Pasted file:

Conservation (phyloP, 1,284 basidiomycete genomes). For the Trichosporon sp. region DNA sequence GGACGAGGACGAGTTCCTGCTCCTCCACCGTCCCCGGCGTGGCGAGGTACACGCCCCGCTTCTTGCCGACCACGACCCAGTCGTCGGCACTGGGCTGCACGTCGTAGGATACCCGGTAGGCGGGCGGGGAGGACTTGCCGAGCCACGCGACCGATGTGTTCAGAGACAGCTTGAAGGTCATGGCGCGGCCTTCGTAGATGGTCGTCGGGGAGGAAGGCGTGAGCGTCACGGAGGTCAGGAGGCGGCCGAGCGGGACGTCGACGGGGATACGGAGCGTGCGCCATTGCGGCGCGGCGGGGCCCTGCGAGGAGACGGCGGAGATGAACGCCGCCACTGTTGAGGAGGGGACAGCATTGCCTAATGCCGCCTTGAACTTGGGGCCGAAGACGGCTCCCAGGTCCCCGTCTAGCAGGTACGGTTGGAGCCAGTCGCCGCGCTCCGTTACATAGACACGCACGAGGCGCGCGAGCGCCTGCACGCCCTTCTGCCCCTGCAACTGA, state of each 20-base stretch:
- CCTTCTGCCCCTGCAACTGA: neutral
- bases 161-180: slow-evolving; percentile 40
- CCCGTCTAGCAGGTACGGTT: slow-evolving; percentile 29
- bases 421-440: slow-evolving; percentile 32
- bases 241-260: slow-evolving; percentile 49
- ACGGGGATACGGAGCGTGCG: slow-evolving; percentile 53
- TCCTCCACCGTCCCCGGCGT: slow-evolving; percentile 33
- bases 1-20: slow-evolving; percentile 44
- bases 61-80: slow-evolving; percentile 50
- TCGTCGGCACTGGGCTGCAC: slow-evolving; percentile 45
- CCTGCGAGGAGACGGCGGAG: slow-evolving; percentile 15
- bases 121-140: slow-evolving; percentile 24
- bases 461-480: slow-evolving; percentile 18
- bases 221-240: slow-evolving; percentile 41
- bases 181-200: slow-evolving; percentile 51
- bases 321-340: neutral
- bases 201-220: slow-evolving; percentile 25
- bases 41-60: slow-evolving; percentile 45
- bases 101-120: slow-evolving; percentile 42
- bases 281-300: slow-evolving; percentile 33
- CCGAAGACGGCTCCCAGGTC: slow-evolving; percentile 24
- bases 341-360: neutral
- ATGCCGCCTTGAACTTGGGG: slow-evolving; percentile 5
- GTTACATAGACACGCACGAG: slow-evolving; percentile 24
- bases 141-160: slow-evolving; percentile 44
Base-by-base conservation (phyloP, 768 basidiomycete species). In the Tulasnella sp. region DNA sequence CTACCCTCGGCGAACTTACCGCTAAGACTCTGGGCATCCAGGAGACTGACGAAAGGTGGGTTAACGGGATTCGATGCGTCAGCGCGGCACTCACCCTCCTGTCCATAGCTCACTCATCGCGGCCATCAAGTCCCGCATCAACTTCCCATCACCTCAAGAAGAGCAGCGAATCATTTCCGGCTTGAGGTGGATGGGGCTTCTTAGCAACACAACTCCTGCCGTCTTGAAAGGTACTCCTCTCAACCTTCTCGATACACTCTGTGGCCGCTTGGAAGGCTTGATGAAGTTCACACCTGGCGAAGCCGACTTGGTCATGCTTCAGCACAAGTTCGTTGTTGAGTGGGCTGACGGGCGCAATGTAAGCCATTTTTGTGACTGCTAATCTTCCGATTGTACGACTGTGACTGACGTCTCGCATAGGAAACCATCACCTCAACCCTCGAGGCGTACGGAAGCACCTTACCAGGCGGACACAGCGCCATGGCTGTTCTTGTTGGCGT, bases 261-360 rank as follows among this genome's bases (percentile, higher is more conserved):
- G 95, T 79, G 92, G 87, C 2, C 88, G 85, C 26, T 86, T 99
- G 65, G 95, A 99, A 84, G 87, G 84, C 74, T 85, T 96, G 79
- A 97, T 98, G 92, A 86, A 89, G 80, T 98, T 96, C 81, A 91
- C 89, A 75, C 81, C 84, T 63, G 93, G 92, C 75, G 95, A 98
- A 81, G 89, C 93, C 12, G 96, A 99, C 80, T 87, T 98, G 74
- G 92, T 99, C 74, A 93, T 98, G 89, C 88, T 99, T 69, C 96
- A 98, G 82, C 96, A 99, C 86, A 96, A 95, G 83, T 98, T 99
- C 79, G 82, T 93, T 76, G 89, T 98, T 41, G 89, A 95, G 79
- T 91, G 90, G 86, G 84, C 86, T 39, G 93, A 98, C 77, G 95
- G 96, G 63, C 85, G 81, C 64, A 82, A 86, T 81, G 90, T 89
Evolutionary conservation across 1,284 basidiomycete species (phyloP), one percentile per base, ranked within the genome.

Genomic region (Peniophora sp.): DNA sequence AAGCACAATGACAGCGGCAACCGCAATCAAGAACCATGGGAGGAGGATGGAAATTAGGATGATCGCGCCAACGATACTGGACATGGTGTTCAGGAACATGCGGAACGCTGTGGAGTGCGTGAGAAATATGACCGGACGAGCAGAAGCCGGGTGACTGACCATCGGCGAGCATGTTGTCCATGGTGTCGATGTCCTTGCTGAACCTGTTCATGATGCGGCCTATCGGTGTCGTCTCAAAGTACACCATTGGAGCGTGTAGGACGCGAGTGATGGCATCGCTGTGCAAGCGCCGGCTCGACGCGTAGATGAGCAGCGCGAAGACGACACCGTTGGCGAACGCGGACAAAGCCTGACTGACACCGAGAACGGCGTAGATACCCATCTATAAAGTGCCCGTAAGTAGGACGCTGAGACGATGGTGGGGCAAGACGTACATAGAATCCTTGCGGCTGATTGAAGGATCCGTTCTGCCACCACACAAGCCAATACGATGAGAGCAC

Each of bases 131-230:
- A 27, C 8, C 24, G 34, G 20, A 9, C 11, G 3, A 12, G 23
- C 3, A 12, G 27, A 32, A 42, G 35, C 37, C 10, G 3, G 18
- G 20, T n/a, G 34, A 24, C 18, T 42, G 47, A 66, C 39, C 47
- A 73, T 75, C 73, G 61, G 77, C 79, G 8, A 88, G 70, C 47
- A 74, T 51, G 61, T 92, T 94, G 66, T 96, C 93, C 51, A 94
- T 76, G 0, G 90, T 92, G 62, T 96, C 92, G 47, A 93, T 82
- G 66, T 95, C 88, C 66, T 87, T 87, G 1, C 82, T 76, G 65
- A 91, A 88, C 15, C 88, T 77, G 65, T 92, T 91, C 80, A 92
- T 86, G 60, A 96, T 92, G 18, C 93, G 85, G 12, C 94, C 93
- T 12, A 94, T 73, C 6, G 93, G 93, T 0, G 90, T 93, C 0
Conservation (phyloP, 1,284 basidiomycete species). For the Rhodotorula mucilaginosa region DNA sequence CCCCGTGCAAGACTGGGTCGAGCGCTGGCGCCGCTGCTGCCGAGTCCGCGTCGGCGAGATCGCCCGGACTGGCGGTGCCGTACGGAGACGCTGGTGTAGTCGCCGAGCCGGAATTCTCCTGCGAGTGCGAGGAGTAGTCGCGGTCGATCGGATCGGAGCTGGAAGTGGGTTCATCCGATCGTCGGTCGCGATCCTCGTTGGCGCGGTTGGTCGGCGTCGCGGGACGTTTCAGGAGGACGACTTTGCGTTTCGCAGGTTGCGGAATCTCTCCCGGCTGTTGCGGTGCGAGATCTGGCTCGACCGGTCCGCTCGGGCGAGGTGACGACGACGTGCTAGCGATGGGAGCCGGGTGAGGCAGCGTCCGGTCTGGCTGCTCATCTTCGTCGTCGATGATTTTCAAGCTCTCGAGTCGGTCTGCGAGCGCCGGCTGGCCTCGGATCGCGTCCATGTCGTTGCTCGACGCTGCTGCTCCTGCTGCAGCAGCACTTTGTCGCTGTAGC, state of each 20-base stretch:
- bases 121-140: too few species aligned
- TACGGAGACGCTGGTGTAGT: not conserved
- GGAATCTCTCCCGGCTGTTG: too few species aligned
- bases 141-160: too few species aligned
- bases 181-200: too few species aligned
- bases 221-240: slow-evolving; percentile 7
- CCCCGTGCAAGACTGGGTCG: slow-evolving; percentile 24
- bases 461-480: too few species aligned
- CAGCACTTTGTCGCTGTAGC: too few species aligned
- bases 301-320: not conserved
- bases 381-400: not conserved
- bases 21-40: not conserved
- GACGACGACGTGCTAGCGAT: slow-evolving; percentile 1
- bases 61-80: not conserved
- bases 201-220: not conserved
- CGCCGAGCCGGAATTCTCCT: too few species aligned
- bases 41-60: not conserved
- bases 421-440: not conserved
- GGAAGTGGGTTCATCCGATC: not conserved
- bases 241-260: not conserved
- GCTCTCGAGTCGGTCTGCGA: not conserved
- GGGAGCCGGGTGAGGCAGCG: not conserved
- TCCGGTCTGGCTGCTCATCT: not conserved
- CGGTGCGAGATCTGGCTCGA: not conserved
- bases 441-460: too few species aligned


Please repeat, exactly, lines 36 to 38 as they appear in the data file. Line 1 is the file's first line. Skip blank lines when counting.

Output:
- T 91, G 90, G 86, G 84, C 86, T 39, G 93, A 98, C 77, G 95
- G 96, G 63, C 85, G 81, C 64, A 82, A 86, T 81, G 90, T 89
Evolutionary conservation across 1,284 basidiomycete species (phyloP), one percentile per base, ranked within the genome.